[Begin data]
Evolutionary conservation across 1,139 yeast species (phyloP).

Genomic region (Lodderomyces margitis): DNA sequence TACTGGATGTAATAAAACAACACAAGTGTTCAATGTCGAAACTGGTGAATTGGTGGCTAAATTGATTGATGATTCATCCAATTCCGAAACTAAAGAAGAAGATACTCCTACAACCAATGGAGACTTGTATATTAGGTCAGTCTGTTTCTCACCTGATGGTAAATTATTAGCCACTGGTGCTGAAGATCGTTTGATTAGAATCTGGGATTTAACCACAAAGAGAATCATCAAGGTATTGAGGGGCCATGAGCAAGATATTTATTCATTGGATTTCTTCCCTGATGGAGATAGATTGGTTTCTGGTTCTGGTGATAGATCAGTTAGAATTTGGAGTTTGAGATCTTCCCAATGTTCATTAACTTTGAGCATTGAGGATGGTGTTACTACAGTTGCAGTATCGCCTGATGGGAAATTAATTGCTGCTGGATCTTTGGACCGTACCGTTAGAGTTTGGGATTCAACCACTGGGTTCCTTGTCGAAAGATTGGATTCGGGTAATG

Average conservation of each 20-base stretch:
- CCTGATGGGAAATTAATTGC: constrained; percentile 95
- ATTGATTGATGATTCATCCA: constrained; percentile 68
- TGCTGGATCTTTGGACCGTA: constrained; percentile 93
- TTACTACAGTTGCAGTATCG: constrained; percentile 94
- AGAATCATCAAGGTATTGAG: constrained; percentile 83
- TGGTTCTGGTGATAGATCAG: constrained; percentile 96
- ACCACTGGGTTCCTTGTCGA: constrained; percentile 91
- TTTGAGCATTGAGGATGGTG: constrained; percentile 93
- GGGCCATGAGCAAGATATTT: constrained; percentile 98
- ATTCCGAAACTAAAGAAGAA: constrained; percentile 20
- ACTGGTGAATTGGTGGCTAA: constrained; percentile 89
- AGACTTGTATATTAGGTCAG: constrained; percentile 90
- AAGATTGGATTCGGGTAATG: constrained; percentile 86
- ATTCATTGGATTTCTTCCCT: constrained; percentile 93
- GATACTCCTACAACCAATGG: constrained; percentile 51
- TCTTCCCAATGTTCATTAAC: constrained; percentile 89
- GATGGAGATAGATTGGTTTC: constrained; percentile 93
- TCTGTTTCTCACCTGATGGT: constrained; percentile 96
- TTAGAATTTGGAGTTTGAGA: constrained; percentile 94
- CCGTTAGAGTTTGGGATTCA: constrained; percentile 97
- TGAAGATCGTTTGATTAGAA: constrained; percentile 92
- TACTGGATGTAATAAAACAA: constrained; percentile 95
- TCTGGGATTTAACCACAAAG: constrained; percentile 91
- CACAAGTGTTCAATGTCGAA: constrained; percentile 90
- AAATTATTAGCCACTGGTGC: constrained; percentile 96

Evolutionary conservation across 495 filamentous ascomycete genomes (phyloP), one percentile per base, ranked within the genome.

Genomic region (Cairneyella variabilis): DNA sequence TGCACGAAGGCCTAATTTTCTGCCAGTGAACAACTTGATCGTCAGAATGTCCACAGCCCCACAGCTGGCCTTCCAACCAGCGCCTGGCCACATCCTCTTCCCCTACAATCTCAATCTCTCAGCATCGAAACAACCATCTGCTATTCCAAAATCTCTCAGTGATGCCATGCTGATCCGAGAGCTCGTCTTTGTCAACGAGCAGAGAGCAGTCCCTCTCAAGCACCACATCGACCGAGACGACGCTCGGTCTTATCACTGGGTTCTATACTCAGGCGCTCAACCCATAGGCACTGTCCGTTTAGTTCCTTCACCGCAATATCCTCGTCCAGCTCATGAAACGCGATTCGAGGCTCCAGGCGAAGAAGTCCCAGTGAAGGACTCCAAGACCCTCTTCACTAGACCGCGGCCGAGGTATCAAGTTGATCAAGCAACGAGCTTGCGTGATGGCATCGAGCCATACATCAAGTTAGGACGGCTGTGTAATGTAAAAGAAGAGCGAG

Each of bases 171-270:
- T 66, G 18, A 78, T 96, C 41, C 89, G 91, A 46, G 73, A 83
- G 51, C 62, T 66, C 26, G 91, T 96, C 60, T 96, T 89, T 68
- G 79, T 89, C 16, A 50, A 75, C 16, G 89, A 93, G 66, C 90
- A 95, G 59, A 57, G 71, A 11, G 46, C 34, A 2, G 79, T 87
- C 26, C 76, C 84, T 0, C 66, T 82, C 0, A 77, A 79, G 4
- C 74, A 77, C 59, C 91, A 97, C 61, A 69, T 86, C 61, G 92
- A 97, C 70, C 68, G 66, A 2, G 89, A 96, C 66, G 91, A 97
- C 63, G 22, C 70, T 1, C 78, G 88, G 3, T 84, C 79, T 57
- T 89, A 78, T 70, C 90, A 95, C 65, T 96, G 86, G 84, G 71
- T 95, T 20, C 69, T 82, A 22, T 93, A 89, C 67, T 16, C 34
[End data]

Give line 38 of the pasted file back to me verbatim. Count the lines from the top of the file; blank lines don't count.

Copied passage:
- A 97, C 70, C 68, G 66, A 2, G 89, A 96, C 66, G 91, A 97